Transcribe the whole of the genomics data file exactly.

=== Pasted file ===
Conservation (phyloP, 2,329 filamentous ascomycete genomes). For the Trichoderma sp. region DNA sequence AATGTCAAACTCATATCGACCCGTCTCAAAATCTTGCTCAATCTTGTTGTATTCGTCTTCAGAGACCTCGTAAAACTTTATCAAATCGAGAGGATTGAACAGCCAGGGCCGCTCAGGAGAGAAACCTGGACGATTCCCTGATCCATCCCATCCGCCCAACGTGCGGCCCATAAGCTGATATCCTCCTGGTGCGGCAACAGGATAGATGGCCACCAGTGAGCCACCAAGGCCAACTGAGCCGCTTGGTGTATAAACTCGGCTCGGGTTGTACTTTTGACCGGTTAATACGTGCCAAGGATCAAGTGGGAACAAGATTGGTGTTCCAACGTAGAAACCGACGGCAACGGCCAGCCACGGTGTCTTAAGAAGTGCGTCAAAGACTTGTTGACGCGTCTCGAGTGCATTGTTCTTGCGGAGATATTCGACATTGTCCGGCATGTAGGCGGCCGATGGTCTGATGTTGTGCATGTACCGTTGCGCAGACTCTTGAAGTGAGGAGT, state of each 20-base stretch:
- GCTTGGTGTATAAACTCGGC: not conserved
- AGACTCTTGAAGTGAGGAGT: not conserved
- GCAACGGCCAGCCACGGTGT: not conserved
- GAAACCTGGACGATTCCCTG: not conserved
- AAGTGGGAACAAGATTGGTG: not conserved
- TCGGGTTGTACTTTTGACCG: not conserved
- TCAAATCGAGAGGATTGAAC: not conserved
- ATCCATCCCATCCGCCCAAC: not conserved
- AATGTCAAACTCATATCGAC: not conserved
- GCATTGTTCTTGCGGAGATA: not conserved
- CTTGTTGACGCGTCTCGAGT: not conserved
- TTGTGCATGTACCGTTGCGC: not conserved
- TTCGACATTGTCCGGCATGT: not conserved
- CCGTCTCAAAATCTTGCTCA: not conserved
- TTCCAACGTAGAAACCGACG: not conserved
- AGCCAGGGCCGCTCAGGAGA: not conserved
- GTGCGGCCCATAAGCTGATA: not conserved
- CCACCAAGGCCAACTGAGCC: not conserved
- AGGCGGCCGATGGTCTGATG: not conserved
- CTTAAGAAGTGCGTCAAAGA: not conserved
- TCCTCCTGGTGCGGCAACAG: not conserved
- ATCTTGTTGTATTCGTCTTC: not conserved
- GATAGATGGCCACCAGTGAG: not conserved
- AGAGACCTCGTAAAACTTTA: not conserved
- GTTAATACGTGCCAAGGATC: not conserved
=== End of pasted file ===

Conservation (phyloP, 2,329 filamentous ascomycete genomes). For the Trichoderma sp. region DNA sequence AATGTCAAACTCATATCGACCCGTCTCAAAATCTTGCTCAATCTTGTTGTATTCGTCTTCAGAGACCTCGTAAAACTTTATCAAATCGAGAGGATTGAACAGCCAGGGCCGCTCAGGAGAGAAACCTGGACGATTCCCTGATCCATCCCATCCGCCCAACGTGCGGCCCATAAGCTGATATCCTCCTGGTGCGGCAACAGGATAGATGGCCACCAGTGAGCCACCAAGGCCAACTGAGCCGCTTGGTGTATAAACTCGGCTCGGGTTGTACTTTTGACCGGTTAATACGTGCCAAGGATCAAGTGGGAACAAGATTGGTGTTCCAACGTAGAAACCGACGGCAACGGCCAGCCACGGTGTCTTAAGAAGTGCGTCAAAGACTTGTTGACGCGTCTCGAGTGCATTGTTCTTGCGGAGATATTCGACATTGTCCGGCATGTAGGCGGCCGATGGTCTGATGTTGTGCATGTACCGTTGCGCAGACTCTTGAAGTGAGGAGT, state of each 20-base stretch:
- GCTTGGTGTATAAACTCGGC: not conserved
- AGACTCTTGAAGTGAGGAGT: not conserved
- GCAACGGCCAGCCACGGTGT: not conserved
- GAAACCTGGACGATTCCCTG: not conserved
- AAGTGGGAACAAGATTGGTG: not conserved
- TCGGGTTGTACTTTTGACCG: not conserved
- TCAAATCGAGAGGATTGAAC: not conserved
- ATCCATCCCATCCGCCCAAC: not conserved
- AATGTCAAACTCATATCGAC: not conserved
- GCATTGTTCTTGCGGAGATA: not conserved
- CTTGTTGACGCGTCTCGAGT: not conserved
- TTGTGCATGTACCGTTGCGC: not conserved
- TTCGACATTGTCCGGCATGT: not conserved
- CCGTCTCAAAATCTTGCTCA: not conserved
- TTCCAACGTAGAAACCGACG: not conserved
- AGCCAGGGCCGCTCAGGAGA: not conserved
- GTGCGGCCCATAAGCTGATA: not conserved
- CCACCAAGGCCAACTGAGCC: not conserved
- AGGCGGCCGATGGTCTGATG: not conserved
- CTTAAGAAGTGCGTCAAAGA: not conserved
- TCCTCCTGGTGCGGCAACAG: not conserved
- ATCTTGTTGTATTCGTCTTC: not conserved
- GATAGATGGCCACCAGTGAG: not conserved
- AGAGACCTCGTAAAACTTTA: not conserved
- GTTAATACGTGCCAAGGATC: not conserved